There’s nothing inherently wrong with a collapsed-core, or other alternative-style campus design... I’ve just learned that the practice of segregating fault domains and isolating areas of complexity from other areas of complexity often produces the best result. 

 

Ultimately folks end up paying the same over the course of time. It’s been my experience (both customer and vendor) that you can either put that money into best-practice architecture up front, or pay gradually over the course of that same time period, often at 2am figuring out some weird issue that could not be foreseen. The former delivers the best user experience, though the latter is where I learned some really good lessons. 

I’ll leave it to you to decide which is more important for your organization.

 

Matt White

CCIEx7 #14533 | CCDE 2012::15

Cisco Meraki

Safer Schools Technical Lead

 

 

View solution in original post

4 REPLIES 4
PhilipDAth
Kind of a big deal

It will work.

 

The area where it is weak is the the MXs don't understand spanning tree.  So if you have loops formed (typically by a human) then it can become problematic.

 

Any chance you could squeeze in a 24 port MS125 for the core switch?  It has 4 x SFP+ ports.  You could even get the non-PoE model to save money.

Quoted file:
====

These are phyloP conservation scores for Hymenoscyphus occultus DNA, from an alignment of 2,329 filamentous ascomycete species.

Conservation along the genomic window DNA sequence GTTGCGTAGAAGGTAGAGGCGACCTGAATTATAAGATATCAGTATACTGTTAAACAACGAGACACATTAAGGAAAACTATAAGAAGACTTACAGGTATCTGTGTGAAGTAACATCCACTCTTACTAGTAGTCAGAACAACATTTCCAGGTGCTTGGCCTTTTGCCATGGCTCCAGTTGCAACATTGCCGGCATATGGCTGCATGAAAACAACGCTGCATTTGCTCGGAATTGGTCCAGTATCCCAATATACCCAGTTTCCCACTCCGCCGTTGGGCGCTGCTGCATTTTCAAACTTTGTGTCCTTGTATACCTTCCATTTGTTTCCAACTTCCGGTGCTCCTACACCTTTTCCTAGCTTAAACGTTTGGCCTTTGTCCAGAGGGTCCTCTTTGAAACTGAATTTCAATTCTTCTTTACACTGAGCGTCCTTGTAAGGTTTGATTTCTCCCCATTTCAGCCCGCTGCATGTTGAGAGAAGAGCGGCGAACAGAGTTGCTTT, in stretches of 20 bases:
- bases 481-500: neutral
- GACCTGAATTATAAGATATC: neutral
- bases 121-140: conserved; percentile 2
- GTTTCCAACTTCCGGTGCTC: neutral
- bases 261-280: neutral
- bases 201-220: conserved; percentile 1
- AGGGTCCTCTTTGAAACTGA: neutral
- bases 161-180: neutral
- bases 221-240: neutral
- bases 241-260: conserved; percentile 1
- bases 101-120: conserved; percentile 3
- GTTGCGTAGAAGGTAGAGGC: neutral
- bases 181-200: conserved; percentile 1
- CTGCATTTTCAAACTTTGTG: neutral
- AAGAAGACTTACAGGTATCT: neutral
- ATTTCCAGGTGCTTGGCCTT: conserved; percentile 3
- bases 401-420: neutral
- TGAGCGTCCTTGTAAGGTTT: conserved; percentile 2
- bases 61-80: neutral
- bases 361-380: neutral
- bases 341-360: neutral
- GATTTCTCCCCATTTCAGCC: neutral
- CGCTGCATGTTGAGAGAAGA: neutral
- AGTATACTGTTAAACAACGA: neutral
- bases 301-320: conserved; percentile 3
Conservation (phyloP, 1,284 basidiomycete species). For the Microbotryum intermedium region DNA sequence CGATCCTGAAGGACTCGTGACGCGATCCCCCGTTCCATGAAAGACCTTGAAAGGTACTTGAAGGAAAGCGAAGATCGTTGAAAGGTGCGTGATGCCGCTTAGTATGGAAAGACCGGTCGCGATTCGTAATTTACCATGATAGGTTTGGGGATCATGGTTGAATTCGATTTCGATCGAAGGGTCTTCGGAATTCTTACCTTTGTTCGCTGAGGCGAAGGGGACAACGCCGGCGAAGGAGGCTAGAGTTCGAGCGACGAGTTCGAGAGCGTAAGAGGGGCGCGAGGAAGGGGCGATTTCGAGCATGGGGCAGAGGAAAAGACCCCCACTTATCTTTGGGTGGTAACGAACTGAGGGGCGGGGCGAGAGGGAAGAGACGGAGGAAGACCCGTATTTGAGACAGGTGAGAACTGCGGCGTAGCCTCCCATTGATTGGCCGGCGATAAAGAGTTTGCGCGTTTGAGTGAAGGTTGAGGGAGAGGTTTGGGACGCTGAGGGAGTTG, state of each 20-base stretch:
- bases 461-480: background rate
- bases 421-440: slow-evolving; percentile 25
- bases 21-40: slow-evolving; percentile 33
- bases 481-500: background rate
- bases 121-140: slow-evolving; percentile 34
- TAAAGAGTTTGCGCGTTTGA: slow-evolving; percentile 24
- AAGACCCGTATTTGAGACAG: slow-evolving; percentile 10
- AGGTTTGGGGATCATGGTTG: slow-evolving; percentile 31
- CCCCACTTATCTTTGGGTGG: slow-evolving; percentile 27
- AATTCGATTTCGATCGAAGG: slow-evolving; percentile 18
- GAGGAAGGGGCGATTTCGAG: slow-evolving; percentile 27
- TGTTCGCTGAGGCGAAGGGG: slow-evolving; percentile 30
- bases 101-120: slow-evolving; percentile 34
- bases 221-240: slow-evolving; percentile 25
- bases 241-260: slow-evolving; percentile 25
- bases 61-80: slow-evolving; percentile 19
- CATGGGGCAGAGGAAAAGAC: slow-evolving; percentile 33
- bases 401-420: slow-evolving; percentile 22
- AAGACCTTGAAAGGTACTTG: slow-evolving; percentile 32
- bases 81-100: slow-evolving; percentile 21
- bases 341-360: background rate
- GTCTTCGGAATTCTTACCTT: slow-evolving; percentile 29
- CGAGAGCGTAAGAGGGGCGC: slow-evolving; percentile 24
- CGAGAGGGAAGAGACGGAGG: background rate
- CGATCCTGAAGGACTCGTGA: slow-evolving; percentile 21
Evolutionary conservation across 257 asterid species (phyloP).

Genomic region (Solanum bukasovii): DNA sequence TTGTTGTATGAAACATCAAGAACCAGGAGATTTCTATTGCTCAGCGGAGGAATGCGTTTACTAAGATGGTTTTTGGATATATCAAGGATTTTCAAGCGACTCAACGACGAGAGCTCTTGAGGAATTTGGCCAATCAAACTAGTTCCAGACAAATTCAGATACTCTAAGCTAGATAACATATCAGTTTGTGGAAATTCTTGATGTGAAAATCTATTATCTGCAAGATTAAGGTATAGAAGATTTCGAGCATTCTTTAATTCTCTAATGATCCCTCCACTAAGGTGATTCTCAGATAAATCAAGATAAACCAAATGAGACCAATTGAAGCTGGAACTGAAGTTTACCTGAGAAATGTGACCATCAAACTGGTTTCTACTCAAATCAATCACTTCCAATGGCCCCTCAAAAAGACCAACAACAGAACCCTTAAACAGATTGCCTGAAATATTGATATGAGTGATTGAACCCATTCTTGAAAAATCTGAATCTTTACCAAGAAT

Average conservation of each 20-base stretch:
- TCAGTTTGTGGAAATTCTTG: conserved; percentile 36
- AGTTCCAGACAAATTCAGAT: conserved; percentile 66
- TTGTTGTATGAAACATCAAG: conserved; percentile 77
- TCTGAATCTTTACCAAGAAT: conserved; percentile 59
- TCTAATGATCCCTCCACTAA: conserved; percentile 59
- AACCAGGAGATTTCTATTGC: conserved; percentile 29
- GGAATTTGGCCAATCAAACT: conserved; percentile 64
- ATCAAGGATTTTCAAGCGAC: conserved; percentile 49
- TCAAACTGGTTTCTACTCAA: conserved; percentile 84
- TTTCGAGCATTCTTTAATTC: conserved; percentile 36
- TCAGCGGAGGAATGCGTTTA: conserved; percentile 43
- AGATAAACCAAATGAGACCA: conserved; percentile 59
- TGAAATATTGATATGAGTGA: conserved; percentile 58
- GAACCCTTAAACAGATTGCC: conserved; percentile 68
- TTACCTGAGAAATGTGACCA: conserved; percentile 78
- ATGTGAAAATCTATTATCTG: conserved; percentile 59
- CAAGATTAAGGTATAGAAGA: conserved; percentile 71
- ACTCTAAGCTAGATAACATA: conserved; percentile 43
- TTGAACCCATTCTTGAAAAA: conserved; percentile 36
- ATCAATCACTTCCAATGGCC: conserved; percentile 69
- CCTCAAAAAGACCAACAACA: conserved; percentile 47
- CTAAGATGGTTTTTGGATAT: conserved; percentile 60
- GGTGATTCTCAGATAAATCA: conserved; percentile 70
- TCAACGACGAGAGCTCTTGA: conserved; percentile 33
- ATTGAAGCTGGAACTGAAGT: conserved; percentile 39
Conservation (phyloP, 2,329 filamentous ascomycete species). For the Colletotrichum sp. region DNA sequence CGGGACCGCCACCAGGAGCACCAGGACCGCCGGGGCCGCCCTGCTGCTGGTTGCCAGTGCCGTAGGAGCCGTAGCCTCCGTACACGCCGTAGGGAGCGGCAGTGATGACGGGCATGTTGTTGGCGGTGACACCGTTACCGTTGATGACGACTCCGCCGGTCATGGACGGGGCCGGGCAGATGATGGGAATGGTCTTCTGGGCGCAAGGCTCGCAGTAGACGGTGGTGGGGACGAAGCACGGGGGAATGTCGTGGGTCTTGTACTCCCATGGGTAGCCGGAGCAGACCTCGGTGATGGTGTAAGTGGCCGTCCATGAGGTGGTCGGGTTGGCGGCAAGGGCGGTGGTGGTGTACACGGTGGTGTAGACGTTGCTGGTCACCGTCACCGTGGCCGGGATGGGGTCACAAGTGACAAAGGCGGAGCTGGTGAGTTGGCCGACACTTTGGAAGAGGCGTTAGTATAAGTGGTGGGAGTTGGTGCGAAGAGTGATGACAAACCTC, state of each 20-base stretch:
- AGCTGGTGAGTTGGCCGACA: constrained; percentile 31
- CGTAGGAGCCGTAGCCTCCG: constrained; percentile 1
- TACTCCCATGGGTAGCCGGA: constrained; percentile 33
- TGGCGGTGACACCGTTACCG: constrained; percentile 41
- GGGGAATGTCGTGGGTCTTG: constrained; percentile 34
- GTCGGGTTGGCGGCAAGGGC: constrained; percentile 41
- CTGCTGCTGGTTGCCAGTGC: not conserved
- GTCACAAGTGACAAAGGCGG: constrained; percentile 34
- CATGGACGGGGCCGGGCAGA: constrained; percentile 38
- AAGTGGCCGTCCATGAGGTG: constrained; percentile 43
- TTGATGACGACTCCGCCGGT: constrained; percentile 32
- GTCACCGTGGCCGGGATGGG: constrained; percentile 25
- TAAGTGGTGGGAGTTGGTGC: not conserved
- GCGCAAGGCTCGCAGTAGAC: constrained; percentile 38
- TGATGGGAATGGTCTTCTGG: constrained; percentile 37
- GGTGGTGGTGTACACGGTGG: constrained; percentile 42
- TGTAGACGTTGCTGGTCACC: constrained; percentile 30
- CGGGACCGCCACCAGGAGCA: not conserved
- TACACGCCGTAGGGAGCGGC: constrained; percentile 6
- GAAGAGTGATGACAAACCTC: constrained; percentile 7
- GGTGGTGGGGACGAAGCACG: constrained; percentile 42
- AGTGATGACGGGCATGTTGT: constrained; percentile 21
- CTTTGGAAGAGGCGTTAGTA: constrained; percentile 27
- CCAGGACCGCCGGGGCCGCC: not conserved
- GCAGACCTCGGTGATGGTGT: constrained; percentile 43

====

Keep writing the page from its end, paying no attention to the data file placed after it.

https://meraki.cisco.com/products/switches/ms125-24 

 

Or giving up on 10Gbe, even an MS120-8 (once again you could use the non-PoE model to save money)?

https://meraki.cisco.com/products/switches/ms120-8 

MattWhite
Meraki Employee

Short answer: It will work.

 

Long answer: You can have spanning-tree resiliency, but it’s controlled from something that runs an instance of STP; another switch would have to recognize a loop and block on non-root ports. This works, but based on your design considerations, it’s probably not for you.

 

If someone handed me your gear and told me to make the best network possible, I’d probably borrow a page from a routed-access playbook and use multiple uplinks in different /30 networks in each stack with the default next-hop a unique transit VLAN on the MX. You didn’t say which types of switches you have, and not all will handle this gracefully however.  Another limitation of this design is you’ll lose any L2 adjacency functions between each logical switch (think Bonjour) but if you are only concerned with internet access, you likely don’t care.

 

You will also be performing traffic inspection with routed traffic through the MX; AMP and IPS are not limited to the WAN ports.

 

There’s nothing inherently wrong with a collapsed-core, or other alternative-style campus design... I’ve just learned that the practice of segregating fault domains and isolating areas of complexity from other areas of complexity often produces the best result.